Motion made, and Question proposed' That the said letter and the record of the proceedings upon the trial of Captain Verney be now considered." —(Mr. William Henry Smith.)

(4.15.) MR.CAMPBELL-BANNERMAN (Stirling, &c.)

I rise for the purpose of seconding the Motion which the First Lord of the Treasury has just made. No more solemn, no more distressing duty could ever fall to be discharged by this House than that which now devolves upon it of pronouncing judgment upon the conduct of one of our colleagues, and upon his fitness to continue to discharge the trust imposed by the Constitution upon an elected Member of Parliament. I wish to associate myself most cordially with all that the right hon. Gentleman has said on the personal aspects of this case. The hon. Member who is the subject of the Motion has not been long in the House, but he has exhibited a degree of zeal and capacity which gave promise of a future career of usefulness; and we all knew that he had served his country in his earlier years with gallantry and distinction. If we were ready to welcome any promise for his future that was shown, we were the more ready to do so—those of us at least who sat at that time in Parliament—from the vivid recollection we have of his venerable father, who during the many years he sat here was regarded on all sides of the House as a model and type and example in all the public and private relations of life of what an English gentleman—of what a high-minded and public-spirited English gentleman—should be. But, Sir, the terrible facts which are brought formally to our notice by the letter from the Judge cannot be set aside, and I imagine in no quarter can there be any hesitation as to the course which it is oar duty to pursue. I presume that there cannot be any hesitation, and that the more keenly we feel the stain that has fallen upon an honoured name, and also the amount of discredit which may be brought even upon this august Assembly by the misconduct of one of its Members, the more imperatively shall we recognise the duty which lies upon us to assent to the Motion which the right hon. Gentleman has made. I feel sure, with him, that the desire in every part of the House will be that, having this painful duty to discharge, we should accomplish it in as speedy and simple a fashion as possible. At the same time, I think it right to say that it behoves us on every occasion, and especially on an occasion such as this, to see that we duly protect the rights and privileges of the individual Members of this House. However plain the facts may be—and they are very plain in this instance—we may possibly, by some ill-considered action, create a precedent which in some future case, perhaps not altogether analogous to this, may have the effect of compromising the rights and privileges of Members of this House. In the present instance, as you, Mr. Speaker, have pointed out, our course is made plainer by the fact that the incriminated person has him self pleaded guilty to the charges on which he was arraigned. On the understanding that the hon. Member cannot have the occasion or the desire to address the House by saying anything in extenuation of his offence—on that understanding, and in that belief, I beg, without any further qualification, to second the Motion.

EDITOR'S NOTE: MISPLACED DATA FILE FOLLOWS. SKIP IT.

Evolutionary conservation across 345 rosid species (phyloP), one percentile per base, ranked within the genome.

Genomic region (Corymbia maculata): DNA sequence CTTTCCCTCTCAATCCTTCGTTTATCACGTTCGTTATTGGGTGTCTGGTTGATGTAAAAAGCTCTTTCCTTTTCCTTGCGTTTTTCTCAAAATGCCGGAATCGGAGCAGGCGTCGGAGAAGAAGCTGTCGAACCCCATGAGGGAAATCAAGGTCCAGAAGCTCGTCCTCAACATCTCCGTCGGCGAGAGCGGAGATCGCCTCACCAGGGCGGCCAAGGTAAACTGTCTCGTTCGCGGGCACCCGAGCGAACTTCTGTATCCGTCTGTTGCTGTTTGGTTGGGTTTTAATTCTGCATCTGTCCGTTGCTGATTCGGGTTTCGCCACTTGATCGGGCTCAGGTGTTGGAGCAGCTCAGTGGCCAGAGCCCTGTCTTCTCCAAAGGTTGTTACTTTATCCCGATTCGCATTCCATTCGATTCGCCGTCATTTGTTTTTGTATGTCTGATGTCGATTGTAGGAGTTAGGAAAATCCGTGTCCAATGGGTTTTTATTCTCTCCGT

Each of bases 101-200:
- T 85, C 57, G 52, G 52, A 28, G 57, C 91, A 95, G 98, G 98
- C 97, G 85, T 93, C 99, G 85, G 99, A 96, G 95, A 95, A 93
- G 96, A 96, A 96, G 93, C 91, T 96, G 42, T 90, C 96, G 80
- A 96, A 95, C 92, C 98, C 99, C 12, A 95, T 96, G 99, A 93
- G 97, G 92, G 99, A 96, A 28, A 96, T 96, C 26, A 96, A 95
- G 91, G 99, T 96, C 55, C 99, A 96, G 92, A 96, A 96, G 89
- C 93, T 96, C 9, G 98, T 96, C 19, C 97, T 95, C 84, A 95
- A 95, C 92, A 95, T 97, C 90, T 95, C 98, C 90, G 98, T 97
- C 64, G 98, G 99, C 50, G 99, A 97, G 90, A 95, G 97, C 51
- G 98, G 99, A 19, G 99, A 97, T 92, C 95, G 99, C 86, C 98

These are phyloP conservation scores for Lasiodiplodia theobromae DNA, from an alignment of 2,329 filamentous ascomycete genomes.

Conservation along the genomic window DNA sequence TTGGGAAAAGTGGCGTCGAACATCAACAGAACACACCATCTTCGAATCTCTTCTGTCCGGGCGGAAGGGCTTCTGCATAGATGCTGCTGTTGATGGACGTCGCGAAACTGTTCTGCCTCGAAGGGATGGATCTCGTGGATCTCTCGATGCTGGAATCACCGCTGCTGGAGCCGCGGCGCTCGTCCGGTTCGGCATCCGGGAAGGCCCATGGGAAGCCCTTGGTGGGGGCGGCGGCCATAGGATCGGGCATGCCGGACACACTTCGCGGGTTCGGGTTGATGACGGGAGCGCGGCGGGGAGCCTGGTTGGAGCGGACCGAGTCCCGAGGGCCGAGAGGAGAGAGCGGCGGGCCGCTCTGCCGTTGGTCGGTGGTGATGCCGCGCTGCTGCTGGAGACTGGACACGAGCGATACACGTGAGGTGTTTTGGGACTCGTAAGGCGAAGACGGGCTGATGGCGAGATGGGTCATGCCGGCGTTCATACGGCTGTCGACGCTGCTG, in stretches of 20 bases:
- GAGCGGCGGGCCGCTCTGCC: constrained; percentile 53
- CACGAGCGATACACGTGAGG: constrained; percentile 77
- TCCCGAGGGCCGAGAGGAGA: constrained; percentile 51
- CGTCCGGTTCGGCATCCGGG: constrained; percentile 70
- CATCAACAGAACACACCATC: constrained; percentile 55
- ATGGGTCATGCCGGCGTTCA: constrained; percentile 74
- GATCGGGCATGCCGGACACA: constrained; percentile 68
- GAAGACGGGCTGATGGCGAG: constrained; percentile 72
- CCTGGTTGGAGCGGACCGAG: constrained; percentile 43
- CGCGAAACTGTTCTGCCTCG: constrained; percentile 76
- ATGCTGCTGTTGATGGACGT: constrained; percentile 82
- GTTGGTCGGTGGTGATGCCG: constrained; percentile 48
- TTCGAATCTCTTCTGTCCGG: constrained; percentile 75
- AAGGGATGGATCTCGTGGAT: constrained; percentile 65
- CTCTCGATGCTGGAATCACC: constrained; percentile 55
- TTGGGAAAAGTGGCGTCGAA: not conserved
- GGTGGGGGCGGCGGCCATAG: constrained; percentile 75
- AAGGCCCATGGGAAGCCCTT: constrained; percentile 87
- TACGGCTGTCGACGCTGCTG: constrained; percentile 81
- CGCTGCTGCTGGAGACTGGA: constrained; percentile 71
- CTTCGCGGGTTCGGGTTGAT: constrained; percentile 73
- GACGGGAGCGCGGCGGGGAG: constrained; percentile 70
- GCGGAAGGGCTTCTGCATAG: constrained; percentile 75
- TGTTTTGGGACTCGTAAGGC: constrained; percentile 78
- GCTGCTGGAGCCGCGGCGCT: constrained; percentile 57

Question put, and agreed to.

The said letter and record considered.

Resolved, "That Captain Edmund Hope Verney be expelled this House."—(Mr. William Henry Smith.)

Back to